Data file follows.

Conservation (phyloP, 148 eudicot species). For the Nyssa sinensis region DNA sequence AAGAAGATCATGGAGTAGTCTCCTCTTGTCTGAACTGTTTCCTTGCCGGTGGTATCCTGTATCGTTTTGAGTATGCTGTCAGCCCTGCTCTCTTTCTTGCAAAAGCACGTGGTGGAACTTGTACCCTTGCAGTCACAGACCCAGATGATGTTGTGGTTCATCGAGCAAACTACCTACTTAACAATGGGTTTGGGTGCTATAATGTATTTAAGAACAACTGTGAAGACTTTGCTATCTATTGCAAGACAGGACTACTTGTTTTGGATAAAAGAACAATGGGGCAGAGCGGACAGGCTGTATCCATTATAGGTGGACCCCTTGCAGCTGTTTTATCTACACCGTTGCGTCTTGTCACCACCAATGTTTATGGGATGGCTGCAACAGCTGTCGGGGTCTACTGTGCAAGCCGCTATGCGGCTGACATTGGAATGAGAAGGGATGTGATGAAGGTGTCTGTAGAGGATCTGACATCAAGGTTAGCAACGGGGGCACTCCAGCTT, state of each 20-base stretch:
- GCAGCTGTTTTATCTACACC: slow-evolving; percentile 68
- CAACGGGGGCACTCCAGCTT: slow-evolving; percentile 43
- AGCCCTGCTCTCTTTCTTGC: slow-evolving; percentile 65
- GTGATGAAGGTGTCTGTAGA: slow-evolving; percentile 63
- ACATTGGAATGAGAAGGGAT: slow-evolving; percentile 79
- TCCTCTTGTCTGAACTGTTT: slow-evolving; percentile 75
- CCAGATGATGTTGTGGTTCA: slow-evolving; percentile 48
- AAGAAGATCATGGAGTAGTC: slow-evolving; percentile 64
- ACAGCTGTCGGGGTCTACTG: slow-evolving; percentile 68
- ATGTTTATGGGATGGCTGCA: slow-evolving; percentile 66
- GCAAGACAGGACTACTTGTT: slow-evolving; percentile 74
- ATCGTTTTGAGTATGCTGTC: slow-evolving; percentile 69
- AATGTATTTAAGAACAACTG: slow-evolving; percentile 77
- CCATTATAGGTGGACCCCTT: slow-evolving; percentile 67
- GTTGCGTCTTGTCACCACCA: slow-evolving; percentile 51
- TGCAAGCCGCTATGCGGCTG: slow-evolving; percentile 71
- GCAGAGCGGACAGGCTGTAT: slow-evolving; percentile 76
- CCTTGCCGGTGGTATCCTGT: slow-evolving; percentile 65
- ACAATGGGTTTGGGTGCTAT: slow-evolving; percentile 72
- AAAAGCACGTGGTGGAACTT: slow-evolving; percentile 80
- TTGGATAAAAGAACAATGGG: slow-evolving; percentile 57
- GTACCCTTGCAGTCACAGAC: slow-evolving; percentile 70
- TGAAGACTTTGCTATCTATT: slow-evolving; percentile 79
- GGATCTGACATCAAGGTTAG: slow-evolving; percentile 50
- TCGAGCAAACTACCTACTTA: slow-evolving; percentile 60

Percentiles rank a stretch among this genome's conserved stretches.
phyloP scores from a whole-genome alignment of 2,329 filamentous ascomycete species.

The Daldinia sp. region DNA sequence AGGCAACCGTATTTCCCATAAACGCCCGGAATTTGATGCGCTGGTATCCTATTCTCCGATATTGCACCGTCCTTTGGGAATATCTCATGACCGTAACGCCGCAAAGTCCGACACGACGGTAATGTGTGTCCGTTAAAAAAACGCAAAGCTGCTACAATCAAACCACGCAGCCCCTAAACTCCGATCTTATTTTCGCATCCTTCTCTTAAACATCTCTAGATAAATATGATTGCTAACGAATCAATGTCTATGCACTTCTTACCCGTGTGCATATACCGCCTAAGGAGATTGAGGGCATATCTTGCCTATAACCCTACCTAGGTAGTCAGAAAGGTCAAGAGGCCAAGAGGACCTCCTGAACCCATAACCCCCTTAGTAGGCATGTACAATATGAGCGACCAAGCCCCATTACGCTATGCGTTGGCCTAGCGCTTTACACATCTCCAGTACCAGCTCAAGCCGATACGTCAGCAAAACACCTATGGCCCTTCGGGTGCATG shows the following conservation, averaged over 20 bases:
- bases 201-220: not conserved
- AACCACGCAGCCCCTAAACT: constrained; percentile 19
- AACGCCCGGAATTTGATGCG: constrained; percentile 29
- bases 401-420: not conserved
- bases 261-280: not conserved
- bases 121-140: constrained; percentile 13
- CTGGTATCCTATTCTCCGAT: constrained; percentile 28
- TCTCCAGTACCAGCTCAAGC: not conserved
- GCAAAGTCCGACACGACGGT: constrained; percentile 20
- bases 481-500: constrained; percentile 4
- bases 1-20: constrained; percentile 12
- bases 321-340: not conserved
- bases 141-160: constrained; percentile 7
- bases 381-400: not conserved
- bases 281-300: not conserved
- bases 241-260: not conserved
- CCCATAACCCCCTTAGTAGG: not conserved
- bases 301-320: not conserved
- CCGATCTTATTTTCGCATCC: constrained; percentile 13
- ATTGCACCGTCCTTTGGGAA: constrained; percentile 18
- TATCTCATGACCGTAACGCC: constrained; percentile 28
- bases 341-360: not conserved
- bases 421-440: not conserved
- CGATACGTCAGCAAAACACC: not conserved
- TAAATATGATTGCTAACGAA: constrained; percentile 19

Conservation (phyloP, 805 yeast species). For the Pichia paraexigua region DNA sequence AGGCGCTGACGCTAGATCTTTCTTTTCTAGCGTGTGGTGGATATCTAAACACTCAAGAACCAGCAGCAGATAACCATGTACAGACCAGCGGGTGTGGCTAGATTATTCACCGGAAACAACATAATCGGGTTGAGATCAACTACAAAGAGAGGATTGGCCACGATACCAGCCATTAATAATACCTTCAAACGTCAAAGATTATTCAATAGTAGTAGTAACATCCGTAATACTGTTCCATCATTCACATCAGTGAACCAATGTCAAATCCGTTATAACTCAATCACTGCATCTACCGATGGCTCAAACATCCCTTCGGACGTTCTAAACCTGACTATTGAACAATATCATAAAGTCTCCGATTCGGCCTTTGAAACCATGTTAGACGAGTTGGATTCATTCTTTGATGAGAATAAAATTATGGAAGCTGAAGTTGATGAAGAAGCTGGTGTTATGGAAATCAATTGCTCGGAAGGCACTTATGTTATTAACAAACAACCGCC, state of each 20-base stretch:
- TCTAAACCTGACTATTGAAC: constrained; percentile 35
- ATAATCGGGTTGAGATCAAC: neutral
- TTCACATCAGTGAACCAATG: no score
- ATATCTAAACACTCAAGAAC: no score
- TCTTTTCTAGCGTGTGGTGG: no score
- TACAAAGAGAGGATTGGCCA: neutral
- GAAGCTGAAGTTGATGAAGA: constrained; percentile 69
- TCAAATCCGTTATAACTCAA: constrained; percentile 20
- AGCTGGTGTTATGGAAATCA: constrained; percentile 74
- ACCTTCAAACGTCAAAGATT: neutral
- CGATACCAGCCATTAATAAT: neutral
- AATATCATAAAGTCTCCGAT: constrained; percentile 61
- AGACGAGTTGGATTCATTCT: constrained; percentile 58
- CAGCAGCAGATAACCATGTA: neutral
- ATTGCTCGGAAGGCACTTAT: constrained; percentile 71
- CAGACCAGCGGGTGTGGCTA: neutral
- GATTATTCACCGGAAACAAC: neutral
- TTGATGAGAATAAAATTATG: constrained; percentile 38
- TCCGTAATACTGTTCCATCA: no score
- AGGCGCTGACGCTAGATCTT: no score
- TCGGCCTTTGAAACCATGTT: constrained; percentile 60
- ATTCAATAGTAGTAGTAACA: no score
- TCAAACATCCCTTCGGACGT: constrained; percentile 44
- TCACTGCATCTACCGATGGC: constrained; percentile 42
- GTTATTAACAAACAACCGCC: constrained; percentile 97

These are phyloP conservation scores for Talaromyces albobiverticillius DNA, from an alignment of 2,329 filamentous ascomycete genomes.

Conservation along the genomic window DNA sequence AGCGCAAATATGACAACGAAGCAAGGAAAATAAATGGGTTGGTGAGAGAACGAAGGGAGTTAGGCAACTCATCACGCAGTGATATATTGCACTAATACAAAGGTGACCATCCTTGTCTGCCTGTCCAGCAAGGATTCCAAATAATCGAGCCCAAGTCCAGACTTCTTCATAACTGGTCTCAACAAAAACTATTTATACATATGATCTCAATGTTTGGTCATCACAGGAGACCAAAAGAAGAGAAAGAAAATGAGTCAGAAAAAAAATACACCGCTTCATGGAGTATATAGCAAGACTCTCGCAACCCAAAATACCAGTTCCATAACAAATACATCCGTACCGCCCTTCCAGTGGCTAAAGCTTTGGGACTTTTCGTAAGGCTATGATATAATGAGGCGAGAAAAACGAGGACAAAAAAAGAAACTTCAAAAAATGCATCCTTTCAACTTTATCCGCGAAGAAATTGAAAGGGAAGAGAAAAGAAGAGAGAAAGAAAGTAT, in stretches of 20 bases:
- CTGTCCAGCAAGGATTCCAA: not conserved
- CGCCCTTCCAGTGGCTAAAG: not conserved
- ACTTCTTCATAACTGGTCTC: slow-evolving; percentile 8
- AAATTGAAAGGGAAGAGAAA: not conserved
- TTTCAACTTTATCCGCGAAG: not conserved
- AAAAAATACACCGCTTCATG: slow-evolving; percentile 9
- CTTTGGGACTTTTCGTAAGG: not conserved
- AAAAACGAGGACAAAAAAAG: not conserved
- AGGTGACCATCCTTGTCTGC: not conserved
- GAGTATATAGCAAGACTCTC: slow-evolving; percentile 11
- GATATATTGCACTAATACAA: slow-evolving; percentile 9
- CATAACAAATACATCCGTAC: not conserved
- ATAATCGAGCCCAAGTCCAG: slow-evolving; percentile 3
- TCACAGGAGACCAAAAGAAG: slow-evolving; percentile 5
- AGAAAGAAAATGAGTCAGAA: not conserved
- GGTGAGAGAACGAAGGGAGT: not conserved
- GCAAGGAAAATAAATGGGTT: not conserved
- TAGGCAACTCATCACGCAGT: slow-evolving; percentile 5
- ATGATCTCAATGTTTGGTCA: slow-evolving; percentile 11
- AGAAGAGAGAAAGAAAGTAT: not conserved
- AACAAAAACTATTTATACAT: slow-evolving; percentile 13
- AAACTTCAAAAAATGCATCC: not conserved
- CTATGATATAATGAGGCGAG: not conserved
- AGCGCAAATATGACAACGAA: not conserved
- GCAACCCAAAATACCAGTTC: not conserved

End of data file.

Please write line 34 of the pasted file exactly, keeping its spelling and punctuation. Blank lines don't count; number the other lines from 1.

- bases 261-280: not conserved